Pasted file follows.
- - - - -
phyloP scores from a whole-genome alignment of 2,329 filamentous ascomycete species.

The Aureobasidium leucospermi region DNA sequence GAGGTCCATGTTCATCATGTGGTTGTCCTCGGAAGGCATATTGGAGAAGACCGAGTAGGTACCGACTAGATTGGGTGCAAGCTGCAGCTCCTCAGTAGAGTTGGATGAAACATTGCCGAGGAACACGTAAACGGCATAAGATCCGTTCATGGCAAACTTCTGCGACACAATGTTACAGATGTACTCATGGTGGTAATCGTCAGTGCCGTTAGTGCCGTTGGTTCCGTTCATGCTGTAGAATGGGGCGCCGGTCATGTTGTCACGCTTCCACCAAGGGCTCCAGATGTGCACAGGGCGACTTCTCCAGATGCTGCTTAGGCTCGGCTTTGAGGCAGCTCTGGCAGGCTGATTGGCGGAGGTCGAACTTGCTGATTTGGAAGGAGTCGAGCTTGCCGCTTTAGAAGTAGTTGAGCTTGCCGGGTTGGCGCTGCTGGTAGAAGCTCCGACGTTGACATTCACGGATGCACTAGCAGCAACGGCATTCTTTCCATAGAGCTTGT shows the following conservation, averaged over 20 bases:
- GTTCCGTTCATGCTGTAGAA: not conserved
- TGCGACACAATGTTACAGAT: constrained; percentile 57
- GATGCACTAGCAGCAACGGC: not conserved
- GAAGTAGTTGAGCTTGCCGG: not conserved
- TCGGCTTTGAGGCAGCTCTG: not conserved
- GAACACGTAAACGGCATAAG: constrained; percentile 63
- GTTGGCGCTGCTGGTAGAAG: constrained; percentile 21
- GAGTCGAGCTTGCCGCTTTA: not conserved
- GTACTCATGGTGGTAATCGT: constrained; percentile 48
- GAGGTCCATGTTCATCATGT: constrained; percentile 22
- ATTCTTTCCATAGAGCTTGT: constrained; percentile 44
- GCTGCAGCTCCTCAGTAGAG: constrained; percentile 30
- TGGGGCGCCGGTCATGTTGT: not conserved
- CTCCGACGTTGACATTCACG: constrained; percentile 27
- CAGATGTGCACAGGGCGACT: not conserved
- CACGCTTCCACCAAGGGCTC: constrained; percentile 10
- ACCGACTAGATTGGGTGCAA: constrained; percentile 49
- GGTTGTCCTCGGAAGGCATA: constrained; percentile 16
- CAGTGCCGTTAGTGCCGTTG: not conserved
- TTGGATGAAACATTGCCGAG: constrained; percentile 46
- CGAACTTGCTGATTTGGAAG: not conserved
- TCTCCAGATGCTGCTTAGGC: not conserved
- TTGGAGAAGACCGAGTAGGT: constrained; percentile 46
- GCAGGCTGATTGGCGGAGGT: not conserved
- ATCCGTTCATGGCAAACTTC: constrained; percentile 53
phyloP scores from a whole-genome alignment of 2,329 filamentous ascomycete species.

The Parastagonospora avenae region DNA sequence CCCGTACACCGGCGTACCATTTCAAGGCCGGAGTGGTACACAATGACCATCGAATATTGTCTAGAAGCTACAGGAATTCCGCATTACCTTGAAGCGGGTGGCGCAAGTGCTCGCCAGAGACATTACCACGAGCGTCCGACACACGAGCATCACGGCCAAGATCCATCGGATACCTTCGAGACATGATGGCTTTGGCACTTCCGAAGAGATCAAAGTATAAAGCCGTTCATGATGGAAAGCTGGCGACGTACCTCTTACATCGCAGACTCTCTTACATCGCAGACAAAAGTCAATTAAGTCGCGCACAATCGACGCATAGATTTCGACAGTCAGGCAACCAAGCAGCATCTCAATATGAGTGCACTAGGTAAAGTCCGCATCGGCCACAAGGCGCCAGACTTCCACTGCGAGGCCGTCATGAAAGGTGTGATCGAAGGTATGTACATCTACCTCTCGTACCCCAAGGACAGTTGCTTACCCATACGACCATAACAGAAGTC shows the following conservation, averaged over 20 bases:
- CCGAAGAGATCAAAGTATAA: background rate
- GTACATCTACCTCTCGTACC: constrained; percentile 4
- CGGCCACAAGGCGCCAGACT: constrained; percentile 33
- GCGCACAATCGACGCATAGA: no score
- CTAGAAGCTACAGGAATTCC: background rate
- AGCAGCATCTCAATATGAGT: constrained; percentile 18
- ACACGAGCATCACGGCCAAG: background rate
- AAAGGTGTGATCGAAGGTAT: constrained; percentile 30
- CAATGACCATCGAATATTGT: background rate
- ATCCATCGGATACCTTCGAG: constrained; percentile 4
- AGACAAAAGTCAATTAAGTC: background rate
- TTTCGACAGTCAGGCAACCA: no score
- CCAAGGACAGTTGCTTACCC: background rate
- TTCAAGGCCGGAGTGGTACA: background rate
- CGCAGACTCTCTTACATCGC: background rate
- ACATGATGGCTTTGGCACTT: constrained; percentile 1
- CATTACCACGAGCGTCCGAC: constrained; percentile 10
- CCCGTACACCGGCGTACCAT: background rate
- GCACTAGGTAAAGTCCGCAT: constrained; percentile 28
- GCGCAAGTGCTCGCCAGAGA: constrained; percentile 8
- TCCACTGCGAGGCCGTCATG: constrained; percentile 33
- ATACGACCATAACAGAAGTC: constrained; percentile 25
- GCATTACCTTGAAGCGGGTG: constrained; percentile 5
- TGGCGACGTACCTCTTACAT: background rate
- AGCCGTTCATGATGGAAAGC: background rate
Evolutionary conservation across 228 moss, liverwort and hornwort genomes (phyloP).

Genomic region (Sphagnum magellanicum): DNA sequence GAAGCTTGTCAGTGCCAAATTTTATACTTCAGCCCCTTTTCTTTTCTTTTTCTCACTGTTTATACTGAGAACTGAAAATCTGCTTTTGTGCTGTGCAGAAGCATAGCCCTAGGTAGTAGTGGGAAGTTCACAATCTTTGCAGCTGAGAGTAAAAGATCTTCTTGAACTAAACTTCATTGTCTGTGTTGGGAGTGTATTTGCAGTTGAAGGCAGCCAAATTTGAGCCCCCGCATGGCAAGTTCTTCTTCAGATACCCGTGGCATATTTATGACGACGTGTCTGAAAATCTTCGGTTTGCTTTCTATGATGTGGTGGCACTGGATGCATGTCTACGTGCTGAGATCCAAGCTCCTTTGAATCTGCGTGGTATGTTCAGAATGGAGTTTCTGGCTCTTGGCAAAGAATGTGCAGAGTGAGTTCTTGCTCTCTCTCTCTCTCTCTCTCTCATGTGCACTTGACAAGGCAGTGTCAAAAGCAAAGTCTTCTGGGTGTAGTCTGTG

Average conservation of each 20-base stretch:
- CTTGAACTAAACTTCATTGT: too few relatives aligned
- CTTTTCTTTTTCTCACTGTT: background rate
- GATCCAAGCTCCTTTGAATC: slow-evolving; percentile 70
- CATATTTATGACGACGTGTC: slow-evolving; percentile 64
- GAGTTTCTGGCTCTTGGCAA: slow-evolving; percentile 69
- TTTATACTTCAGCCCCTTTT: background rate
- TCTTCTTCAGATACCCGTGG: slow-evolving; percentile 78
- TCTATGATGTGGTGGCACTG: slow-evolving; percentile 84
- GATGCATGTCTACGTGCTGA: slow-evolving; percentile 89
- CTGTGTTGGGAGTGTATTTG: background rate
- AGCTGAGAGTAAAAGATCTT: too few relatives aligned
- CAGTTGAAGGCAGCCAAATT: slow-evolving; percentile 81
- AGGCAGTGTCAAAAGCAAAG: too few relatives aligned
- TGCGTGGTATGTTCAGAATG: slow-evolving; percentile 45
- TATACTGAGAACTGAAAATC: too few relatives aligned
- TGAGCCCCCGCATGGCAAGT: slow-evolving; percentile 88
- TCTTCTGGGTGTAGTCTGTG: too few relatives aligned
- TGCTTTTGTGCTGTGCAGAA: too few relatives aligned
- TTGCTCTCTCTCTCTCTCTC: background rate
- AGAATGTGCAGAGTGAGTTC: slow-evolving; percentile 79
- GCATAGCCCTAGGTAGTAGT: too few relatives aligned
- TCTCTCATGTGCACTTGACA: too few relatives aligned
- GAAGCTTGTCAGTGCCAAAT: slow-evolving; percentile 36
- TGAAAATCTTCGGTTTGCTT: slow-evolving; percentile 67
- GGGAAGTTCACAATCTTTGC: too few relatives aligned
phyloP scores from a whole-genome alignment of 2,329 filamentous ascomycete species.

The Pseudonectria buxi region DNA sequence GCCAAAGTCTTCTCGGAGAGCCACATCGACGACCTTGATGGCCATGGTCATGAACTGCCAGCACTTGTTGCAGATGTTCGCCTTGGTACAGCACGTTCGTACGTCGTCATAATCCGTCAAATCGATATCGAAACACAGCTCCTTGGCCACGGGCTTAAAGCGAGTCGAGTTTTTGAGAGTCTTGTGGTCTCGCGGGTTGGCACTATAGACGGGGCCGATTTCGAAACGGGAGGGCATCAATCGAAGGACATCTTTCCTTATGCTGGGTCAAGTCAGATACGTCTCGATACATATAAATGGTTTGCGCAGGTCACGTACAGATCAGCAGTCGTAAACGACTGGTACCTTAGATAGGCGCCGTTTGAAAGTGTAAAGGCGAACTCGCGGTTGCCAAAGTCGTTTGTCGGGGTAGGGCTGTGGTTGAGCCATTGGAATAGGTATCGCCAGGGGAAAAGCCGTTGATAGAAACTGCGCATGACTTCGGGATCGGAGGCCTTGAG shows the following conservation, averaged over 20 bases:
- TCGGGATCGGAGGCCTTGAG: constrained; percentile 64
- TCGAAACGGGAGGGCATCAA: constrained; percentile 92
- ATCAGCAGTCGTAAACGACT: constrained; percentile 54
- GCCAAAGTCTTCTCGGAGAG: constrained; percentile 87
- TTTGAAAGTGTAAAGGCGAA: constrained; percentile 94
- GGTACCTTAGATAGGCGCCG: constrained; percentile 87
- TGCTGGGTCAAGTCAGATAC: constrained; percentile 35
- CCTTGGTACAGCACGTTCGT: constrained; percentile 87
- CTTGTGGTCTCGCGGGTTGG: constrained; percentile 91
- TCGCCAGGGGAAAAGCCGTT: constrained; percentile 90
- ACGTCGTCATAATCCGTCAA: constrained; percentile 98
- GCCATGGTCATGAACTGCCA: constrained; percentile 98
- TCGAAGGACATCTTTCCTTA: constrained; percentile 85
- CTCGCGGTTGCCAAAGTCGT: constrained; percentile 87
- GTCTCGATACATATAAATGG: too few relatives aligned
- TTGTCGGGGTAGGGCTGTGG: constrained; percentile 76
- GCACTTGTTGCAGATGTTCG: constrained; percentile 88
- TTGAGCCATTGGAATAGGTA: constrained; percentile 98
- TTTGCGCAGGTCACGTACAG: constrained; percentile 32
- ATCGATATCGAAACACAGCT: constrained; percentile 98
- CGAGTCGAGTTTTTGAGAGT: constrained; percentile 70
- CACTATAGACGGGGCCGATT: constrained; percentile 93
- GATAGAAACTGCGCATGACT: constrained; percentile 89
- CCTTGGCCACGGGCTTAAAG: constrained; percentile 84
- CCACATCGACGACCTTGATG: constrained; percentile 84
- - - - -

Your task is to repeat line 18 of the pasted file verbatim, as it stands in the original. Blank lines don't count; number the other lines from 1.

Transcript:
- CACGCTTCCACCAAGGGCTC: constrained; percentile 10